Book Review #3: A Salesman’s Lessons

Name:           A Salesman’s Lessons

Author:         C R Jena
No. of Pages: 210
Genre:           Business and Management
Publisher:      Platinum Press (An imprint of Leadstart Publishing Pvt. Ltd.)
Price:            Rs. 195/-
Published in:  2013
The blurb of the book says: What is the ground reality for a Salesman? Do the various laws, theories, hypotheses, anecdotes and sayings of science, mathematics, literature, engineering, management, history – in fact, everything that we painstakingly read and absorb in order to gain our college degrees before we start working, equip us for field situations when we actually go into the all–too–real–world of Sales? Can we really use the academic learning we struggled with and paid so much for, to sell better? Are there certain factors (which do not appear in the pages of any college or business school text), that are crucial to success in Sales? In an engaging narrative based on his own 15 years in the field, the Author explores the answers to just these questions. The book is light reading and fun but the lessons it contains are both down–to–earth and serious. This is not a self–help book to make you a Sales champion, but if you do pick up a few tips along the way, then that is a double whammy!
About the author: C. R. JENA, an alumnus of Indian Institute of Technology, Kharagpur and Xavier Institute of Management, Bhubaneswar, is a sales professional with 15 years experience selling products and services in the IT industry. He has worked in India and major geographies of the world. Currently he is Business Head at Mahindra Satyam, Africa, based in Johannesburg, South Africa.Jena is a regular participant, panellist and speaker at various fora and events in the IT domain. His previous book, 22 Things You Should Know About Indian IT, received critical acclaim from both the industry as well as aspiring engineering students.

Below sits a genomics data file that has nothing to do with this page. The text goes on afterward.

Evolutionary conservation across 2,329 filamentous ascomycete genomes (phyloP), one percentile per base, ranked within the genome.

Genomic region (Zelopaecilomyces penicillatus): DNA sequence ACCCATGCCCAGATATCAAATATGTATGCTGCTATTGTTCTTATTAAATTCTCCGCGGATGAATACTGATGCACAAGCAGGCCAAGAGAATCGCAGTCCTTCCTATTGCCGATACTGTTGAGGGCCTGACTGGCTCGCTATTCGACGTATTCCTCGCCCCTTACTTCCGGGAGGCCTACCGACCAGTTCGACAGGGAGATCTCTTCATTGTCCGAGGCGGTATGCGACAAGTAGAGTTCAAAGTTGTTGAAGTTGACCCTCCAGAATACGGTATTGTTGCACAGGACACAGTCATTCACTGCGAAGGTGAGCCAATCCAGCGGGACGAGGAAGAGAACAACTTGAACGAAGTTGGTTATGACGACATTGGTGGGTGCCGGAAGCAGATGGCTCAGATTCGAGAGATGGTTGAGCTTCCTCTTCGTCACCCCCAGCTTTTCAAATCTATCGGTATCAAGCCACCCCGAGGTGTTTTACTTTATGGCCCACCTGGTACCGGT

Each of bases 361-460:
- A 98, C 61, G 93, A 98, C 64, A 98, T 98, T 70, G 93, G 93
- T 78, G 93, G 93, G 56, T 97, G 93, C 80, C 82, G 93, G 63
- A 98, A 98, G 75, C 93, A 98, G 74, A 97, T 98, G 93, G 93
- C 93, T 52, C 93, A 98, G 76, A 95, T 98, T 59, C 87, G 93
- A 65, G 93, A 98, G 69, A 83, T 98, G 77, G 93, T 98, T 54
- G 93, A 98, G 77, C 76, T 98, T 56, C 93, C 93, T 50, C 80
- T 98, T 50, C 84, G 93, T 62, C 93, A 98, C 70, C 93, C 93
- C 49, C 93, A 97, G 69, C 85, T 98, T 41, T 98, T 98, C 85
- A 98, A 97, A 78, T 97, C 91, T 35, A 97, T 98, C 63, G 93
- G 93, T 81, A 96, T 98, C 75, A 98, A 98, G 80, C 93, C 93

You can checkout his website to know more. 

The book consists of 27 short chapters, each chapter dwelling on a particular theory. The author had tried applying theories from various disciplines (mathematics, management, physics, etc.) in his sales career, which he has compiled in this book. At the end of each chapter, the author gives ‘Statements to use’, which are actually points which you should remember. But I felt he should have called the points something else instead of ‘Statements to use’.
I am sure sales personnel will enjoy this book thoroughly as they will be able to relate to the given situations easily. Being a management graduate as well as a science student, I found it interesting as to how the author had used the various concepts in the sales field. But at times I found it difficult to keep my interest and concentration intact. I suggest that you take one chapter at a time.

Overall, it’s a nice read. I would give the “A Salesman’s Lessons” 3 on a scale of 5.

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